US trade body the Software and Information Industry Association (SIIA) has declared war on UK software pirates that use online auction sites to peddle counterfeit products.
The association claims to have filed law suits against hundreds of traders in the US for similar offences, with some culprits receiving custodial sentences and being ordered to pay thousands of dollars in damages.
In January, SIIA announced that it was stepping up its enforcement activities on behalf of its members in Europe, and last month trapped its first UK-based rogue trader.
Scott Bain, litigation counsel at SIIA, said the lawsuit is the first of many the association plans to lodge.
“We are most definitely in this for the long haul and will pursue legal action against anyone caught selling products that infringe on our members’ intellectual property,” he added.
The sale of pirated software on internet auction sites is a massive problem, according to Bain, and because so many SIIA members are household names in Europe, ramping up the organisation’s activities in the region is a must.
Bain was unable to confirm whether the lawsuit filed in the UK was against an individual or a company because the case is ongoing, but warned anyone caught by the association would face legal action.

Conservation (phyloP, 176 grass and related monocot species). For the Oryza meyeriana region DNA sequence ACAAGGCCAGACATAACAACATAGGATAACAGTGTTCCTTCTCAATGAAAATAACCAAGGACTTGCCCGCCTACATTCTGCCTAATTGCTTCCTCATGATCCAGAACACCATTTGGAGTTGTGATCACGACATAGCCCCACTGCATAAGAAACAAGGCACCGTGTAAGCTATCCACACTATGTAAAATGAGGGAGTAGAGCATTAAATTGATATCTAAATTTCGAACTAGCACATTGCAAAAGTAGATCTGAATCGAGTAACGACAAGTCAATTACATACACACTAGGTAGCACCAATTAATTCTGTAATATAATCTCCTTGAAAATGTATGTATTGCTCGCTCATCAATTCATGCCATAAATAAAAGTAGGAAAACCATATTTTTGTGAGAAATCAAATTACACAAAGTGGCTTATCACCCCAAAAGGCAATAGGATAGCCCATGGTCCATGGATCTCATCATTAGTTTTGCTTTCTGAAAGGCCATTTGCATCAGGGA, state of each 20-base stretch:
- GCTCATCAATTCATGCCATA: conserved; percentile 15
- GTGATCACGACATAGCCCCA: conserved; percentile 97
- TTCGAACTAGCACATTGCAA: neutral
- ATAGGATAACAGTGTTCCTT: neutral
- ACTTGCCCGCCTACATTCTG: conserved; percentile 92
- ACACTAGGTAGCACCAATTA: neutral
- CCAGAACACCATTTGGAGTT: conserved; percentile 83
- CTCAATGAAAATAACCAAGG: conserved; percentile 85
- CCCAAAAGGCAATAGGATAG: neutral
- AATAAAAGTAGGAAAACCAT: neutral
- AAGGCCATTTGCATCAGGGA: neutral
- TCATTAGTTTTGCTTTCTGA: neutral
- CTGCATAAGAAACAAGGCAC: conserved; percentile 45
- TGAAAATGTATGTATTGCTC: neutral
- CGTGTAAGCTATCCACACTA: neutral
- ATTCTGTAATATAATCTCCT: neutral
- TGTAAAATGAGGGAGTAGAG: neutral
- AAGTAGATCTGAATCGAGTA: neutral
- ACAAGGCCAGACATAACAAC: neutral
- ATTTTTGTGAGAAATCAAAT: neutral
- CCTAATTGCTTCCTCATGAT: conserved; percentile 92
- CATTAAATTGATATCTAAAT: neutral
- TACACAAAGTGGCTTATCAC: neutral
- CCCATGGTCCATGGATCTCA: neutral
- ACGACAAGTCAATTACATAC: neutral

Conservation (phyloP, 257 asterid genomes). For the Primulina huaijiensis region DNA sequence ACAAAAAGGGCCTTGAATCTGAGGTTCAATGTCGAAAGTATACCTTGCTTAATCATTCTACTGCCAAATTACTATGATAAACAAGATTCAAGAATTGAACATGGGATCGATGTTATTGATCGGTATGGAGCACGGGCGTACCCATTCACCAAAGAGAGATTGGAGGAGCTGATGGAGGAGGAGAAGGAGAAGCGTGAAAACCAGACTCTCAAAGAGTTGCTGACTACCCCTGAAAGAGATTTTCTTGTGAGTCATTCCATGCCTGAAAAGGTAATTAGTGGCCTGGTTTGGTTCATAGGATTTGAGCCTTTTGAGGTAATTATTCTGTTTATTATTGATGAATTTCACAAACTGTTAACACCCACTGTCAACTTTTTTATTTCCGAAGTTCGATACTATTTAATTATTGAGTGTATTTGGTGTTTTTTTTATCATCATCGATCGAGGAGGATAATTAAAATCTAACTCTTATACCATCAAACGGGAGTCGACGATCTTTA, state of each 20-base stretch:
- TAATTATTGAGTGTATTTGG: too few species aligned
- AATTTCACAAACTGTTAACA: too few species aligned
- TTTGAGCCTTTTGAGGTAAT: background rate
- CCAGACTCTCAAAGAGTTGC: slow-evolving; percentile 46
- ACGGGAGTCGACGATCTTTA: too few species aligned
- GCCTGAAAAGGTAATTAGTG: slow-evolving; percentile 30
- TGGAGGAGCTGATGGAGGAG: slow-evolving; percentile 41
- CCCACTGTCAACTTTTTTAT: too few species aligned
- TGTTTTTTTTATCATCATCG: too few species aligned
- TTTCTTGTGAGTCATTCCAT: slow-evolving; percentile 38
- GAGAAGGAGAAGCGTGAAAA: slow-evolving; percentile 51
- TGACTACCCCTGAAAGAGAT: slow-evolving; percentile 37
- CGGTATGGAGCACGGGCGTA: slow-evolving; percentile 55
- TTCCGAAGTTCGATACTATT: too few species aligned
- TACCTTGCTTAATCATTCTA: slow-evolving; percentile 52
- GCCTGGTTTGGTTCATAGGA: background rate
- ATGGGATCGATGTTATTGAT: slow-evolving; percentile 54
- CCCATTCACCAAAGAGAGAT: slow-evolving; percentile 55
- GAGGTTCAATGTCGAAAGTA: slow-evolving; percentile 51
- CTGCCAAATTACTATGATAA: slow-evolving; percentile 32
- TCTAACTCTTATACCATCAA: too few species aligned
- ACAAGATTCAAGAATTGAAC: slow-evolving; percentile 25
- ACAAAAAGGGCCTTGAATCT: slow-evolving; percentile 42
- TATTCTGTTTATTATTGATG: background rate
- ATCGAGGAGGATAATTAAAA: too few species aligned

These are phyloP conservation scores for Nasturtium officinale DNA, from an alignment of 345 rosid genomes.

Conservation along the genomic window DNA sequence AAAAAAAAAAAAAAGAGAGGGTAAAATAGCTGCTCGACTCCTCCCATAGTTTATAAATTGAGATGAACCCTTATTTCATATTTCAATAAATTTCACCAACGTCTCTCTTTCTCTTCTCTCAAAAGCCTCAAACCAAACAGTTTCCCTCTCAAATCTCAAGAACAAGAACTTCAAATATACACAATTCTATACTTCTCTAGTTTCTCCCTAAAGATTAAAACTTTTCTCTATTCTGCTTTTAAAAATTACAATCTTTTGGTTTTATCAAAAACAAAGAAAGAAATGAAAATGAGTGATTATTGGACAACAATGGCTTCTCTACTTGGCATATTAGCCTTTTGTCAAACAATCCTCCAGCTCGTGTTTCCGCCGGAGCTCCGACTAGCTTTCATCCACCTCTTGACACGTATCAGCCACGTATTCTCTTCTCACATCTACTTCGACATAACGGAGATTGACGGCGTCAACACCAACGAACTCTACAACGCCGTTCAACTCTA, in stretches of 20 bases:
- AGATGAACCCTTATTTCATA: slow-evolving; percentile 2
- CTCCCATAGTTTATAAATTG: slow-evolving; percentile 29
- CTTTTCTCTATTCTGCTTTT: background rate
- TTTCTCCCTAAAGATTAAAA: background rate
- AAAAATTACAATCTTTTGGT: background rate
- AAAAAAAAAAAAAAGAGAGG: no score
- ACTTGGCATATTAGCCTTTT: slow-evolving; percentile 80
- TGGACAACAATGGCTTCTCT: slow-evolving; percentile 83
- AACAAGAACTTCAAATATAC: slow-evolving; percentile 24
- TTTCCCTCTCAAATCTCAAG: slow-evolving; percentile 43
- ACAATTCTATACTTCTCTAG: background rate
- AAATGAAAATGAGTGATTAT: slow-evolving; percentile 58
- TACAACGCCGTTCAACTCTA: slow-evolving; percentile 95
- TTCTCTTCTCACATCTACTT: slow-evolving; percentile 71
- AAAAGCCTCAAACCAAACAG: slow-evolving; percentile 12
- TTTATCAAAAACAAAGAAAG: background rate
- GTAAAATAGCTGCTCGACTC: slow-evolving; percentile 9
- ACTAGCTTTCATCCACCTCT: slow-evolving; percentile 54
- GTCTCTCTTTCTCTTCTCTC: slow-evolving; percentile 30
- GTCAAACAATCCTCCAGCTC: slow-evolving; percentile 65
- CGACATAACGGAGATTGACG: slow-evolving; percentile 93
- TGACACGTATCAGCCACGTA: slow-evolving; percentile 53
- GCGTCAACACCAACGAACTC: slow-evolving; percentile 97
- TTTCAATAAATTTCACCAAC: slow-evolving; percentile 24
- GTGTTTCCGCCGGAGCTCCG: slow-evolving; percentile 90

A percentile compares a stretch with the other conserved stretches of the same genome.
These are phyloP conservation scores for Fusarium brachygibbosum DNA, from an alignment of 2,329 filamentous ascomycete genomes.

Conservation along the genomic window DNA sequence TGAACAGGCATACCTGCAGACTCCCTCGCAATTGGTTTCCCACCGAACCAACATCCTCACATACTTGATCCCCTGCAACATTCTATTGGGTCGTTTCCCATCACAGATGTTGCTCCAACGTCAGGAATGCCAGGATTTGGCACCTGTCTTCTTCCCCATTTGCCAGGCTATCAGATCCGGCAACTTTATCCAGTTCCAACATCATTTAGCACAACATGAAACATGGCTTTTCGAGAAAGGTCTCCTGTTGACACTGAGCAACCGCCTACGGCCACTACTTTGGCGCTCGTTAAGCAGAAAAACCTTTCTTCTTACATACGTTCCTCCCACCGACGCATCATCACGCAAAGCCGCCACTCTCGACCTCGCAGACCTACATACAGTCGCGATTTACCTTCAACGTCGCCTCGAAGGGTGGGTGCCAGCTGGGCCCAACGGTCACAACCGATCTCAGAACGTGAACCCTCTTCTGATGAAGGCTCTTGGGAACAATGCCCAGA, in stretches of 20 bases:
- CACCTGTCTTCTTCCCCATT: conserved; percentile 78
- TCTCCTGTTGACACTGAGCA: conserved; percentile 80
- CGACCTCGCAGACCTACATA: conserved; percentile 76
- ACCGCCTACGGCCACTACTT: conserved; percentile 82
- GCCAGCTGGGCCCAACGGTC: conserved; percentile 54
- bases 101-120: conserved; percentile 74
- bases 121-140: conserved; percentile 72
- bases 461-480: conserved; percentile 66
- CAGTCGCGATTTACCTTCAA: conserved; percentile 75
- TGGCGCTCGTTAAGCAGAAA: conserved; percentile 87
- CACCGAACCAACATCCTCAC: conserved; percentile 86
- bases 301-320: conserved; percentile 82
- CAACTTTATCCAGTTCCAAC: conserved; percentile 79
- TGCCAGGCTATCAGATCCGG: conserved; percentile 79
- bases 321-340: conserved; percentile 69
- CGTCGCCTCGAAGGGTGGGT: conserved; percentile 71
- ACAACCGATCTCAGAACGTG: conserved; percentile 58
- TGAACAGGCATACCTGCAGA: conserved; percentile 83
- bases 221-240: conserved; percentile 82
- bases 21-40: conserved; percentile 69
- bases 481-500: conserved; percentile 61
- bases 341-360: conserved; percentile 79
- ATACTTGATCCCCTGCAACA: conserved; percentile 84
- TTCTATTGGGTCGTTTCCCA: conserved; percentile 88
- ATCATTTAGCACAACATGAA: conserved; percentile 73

“Catching and prosecuting those at fault sends out a clear message,” he said.
Recent figures from a joint study by market watcher IDC and global anti-piracy body the Business Software Alliance (BSA) found that software piracy cost the UK economy £1bn last year.
Julian Heathcote Hobbins, deputy chairman of the Federation Against Software Theft’s (Fast) Legal Advisory Group, welcomed SIIA’s move. “The message is that if the price of a product looks too good to be true, then it probably is,” said Heathcote Hobbins.
“This harms the channel because the playing field is not level and firms struggle to compete on the price of pirated software and end up losing busin ess.”
Clive Longbottom, service director at analyst house Quocirca, said SIIA’s stance would help the fight against piracy, but high vendor prices force end users to find cheaper alternatives.
“Expecting people to pay more than £350 for a piece of software that will then require a paid update of £160 is crazy,” he explained.
“It is much better to sell at a reasonable price, rather than artificially keeping prices high and trying to come down like a lead brick on the criminals.”
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